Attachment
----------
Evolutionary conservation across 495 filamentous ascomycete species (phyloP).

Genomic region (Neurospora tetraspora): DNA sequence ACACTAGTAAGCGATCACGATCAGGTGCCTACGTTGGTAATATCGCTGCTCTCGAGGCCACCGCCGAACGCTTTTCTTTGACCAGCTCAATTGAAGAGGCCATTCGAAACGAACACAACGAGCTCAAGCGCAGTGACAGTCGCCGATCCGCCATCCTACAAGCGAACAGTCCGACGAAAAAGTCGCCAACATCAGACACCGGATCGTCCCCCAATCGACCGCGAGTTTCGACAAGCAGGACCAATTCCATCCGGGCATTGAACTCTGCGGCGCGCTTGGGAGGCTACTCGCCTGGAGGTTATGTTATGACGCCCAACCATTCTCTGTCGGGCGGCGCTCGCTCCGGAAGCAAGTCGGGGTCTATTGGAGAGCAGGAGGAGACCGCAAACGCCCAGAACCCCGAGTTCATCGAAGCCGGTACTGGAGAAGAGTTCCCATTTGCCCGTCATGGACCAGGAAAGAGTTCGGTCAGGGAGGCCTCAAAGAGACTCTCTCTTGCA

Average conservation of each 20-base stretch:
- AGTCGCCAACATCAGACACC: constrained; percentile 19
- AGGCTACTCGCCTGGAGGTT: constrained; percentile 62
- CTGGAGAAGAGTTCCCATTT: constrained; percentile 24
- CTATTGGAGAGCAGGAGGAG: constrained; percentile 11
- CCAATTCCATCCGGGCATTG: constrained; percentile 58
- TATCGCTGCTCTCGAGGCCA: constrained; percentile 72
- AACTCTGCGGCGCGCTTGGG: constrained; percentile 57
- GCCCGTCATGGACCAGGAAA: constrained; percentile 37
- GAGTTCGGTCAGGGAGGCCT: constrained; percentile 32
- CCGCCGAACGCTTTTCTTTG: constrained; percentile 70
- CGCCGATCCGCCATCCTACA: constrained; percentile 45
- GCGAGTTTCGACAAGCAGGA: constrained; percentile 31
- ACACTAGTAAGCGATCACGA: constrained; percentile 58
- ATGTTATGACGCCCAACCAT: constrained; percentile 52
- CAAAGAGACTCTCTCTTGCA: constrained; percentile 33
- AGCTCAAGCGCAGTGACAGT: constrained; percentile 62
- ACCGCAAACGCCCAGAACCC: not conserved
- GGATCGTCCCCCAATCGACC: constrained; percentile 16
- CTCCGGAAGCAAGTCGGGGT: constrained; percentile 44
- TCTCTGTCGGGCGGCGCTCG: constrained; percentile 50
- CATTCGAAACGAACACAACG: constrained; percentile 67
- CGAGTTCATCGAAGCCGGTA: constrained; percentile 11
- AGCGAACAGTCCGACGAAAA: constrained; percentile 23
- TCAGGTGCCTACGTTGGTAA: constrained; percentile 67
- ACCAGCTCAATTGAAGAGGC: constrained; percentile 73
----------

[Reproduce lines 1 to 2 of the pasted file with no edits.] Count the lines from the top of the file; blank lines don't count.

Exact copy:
Evolutionary conservation across 495 filamentous ascomycete species (phyloP).

Genomic region (Neurospora tetraspora): DNA sequence ACACTAGTAAGCGATCACGATCAGGTGCCTACGTTGGTAATATCGCTGCTCTCGAGGCCACCGCCGAACGCTTTTCTTTGACCAGCTCAATTGAAGAGGCCATTCGAAACGAACACAACGAGCTCAAGCGCAGTGACAGTCGCCGATCCGCCATCCTACAAGCGAACAGTCCGACGAAAAAGTCGCCAACATCAGACACCGGATCGTCCCCCAATCGACCGCGAGTTTCGACAAGCAGGACCAATTCCATCCGGGCATTGAACTCTGCGGCGCGCTTGGGAGGCTACTCGCCTGGAGGTTATGTTATGACGCCCAACCATTCTCTGTCGGGCGGCGCTCGCTCCGGAAGCAAGTCGGGGTCTATTGGAGAGCAGGAGGAGACCGCAAACGCCCAGAACCCCGAGTTCATCGAAGCCGGTACTGGAGAAGAGTTCCCATTTGCCCGTCATGGACCAGGAAAGAGTTCGGTCAGGGAGGCCTCAAAGAGACTCTCTCTTGCA